Finally, as we approach the end of the year, we begin the season of giving. What would suit the holidays better than giving to the entire world by supporting KDE with a small donation?
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Snapping KDE Applications

This is largely based on a presentation I gave a couple of weeks ago. If you are too lazy to read, go watch it instead😉

For 20 years KDE has been building free software for the world. As part of this endeavor, we created a collection of libraries to assist in high-quality C++ software development as well as building highly integrated graphic applications on any operating system. We call them the KDE Frameworks.

With the recent advance of software bundling systems such as Snapcraft and Flatpak, KDE software maintainers are however a bit on the spot. As our software is building on such a vast collection of frameworks and supporting technology, the individual size of a distributable application can be quite abysmal.

When we tried to package our calculator KCalc as a snap bundle, we found that even a relatively simple application like this, makes for a good 70 MiB snap to be in a working state (most of this is the graphical stack required by our underlying C++ framework, Qt).
Since then a lot of effort was put into devising a system that would allow us to more efficiently deal with this. We now have a reasonably suitable solution on the table.

The KDE Frameworks 5 content snap.

A content snap is a special bundle meant to be mounted into other bundles for the purpose of sharing its content. This allows us to share a common core of libraries and other content across all applications, making the individual applications just as big as they need to be. KCalc is only 312 KiB without translations.

The best thing is that beside some boilerplate definitions, the snapcraft.yaml file defining how to snap the application is like a regular snapcraft file.

Let’s look at how this works by example of KAlgebra, a calculator and mathematical function plotter:

Any snapcraft.yaml has some global attributes we’ll want to set for the snap

name: kalgebra
version: 16.08.2
summary: ((TBD))
description: ((TBD))
confinement: strict
grade: devel

We’ll want to define an application as well. This essentially allows snapd to expose and invoke our application properly. For the purpose of content sharing we will use a special start wrapper called kf5-launch that allows us to use the content shared Qt and KDE Frameworks. Except for the actual application/binary name this is fairly boilerplate stuff you can use for pretty much all KDE applications.

apps:
  kalgebra:
    command: kf5-launch kalgebra
    plugs:
      - kde-frameworks-5-plug # content share itself
      - home # give us a dir in the user home
      - x11 # we run with xcb Qt platform for now
      - opengl # Qt/QML uses opengl
      - network # gethotnewstuff needs network IO
      - network-bind # gethotnewstuff needs network IO
      - unity7 # notifications
      - pulseaudio # sound notifications

To access the KDE Frameworks 5 content share we’ll then want to define a plug our application can use to access the content. This is always the same for all applications.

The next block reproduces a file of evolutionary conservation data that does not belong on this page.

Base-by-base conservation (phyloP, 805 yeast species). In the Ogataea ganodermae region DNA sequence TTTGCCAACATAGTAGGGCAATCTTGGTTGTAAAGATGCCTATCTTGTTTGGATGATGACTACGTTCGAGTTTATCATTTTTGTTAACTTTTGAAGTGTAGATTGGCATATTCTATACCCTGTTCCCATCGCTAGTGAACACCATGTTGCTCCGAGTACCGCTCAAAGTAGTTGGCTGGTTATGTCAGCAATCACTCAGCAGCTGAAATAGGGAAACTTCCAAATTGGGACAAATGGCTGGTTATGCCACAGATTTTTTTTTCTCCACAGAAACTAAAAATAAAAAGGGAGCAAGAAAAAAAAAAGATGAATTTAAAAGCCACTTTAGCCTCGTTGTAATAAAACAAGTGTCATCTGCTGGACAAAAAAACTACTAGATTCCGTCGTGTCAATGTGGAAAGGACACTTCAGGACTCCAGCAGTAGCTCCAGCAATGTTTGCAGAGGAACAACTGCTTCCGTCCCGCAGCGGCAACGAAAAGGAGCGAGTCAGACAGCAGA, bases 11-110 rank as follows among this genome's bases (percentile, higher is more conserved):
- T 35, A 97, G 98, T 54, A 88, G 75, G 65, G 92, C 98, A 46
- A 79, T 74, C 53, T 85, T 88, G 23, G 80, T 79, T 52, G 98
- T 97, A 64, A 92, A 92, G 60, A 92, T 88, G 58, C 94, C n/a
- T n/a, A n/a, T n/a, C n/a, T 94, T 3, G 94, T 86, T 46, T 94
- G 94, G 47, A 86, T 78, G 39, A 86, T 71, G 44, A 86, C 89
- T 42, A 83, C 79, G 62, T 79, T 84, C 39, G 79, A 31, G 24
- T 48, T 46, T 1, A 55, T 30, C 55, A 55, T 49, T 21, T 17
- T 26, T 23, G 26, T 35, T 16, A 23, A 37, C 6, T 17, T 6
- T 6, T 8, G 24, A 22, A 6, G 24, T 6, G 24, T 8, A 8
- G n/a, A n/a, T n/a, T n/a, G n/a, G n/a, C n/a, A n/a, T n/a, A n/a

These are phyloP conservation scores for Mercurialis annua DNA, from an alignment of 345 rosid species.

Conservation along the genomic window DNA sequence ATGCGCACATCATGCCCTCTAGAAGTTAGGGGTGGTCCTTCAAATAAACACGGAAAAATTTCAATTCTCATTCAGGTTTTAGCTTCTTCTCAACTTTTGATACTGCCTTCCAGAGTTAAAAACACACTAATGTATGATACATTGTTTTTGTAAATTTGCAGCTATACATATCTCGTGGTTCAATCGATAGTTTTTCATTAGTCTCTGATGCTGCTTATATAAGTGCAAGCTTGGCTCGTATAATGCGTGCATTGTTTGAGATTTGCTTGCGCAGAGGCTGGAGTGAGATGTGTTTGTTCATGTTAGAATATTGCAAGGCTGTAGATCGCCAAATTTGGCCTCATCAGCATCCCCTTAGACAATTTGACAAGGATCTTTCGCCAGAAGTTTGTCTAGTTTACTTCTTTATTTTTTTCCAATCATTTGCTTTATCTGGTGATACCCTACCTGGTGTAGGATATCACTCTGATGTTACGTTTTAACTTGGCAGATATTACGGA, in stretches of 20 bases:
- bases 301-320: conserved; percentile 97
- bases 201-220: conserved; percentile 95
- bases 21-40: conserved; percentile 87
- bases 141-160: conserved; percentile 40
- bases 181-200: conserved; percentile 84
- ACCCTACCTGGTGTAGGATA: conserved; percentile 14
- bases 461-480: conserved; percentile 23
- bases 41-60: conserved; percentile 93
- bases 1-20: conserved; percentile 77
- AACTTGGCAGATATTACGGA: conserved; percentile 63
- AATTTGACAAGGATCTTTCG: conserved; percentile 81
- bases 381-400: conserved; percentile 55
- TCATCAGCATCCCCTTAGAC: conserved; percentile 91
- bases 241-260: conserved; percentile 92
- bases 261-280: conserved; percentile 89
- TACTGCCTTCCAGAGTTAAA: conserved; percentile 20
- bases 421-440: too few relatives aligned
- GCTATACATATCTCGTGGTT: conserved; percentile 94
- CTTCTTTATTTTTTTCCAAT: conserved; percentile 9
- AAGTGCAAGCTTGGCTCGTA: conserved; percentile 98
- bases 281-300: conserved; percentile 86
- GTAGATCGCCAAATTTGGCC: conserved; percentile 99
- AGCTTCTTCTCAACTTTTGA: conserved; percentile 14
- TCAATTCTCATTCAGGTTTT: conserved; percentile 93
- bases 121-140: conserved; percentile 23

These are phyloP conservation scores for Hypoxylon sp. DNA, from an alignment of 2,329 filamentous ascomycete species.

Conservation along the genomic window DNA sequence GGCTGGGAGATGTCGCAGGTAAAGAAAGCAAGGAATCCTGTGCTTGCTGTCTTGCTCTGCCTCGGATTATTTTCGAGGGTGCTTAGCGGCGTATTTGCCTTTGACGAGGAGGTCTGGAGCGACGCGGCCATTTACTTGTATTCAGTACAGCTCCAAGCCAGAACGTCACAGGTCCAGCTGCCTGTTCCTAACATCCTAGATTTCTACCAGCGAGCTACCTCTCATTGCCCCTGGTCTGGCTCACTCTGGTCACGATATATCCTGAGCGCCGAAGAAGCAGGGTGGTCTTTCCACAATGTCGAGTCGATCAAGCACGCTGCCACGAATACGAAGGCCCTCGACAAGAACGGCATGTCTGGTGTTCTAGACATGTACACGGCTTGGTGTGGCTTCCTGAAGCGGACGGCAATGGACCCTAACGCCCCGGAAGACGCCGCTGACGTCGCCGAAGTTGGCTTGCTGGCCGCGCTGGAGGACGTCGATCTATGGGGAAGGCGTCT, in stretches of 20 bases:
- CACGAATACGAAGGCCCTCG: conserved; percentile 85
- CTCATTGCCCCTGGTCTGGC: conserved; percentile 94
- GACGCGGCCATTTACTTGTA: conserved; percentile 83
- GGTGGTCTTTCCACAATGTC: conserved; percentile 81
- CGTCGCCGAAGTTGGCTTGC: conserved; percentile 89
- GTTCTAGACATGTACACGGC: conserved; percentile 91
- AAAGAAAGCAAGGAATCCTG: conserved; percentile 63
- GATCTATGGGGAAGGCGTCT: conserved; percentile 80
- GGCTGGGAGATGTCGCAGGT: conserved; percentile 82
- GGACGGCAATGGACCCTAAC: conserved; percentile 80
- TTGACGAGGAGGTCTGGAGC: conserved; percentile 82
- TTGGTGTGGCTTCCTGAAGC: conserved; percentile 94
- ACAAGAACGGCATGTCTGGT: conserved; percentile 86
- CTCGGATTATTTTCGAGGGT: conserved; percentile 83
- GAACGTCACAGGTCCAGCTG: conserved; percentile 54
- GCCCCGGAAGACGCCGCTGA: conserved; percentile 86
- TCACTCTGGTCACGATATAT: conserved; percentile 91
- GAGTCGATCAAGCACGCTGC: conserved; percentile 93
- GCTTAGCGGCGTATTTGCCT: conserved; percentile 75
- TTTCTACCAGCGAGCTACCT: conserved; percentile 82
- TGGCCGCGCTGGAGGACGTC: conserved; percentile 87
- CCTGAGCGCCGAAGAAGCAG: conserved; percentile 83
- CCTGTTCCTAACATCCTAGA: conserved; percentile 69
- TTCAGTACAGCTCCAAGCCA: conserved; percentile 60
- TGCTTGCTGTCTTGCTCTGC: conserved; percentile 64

plugs:
  kde-frameworks-5-plug:
    interface: content
    content: kde-frameworks-5-all
    default-provider: kde-frameworks-5
    target: kf5

Once we got all that out of the way we can move on to actually defining the parts that make up our snap. For the most part parts are build instructions for the application and its dependencies. With content shares there are two boilerplate parts you want to define.

The development tarball is essentially a fully built kde frameworks tree including development headers and cmake configs. The tarball is packed by the same tech that builds the actual content share, so this allows you to build against the correct versions of the latest share.

  kde-frameworks-5-dev:
    plugin: dump
    snap: [-*]
    source: http://build.neon.kde.org/job/kde-frameworks-5-release_amd64.snap/lastSuccessfulBuild/artifact/kde-frameworks-5-dev_amd64.tar.xz

The environment rigging provide the kf5-launch script we previously saw in the application’s definition, we’ll use it to execute the application within a suitable environment. It also gives us the directory for the content share mount point.

  kde-frameworks-5-env:
    plugin: dump
    snap: [kf5-launch, kf5]
    source: http://github.com/apachelogger/kf5-snap-env.git

Lastly, we’ll need the actual application part, which simply instructs that it will need the dev part to be staged first and then builds the tarball with boilerplate cmake config flags.

  kalgebra:
    after: [kde-frameworks-5-dev]
    plugin: cmake
    source: http://download.kde.org/stable/applications/16.08.2/src/kalgebra-16.08.2.tar.xz
    configflags:
      - "-DKDE_INSTALL_USE_QT_SYS_PATHS=ON"
      - "-DCMAKE_INSTALL_PREFIX=/usr"
      - "-DCMAKE_BUILD_TYPE=Release"
      - "-DENABLE_TESTING=OFF"
      - "-DBUILD_TESTING=OFF"
      - "-DKDE_SKIP_TEST_SETTINGS=ON"

Putting it all together we get a fairly standard snapcraft.yaml with some additional boilerplate definitions to wire it up with the content share. Please note that the content share is using KDE neon’s Qt and KDE Frameworks builds, so, if you want to try this and need additional build-packages or stage-packages to build a part you’ll want to make sure that KDE neon’s User Edition archive is present in the build environments sources.list deb http://archive.neon.kde.org/user xenial main. This is going to get a more accessible centralized solution for all of KDE soon™.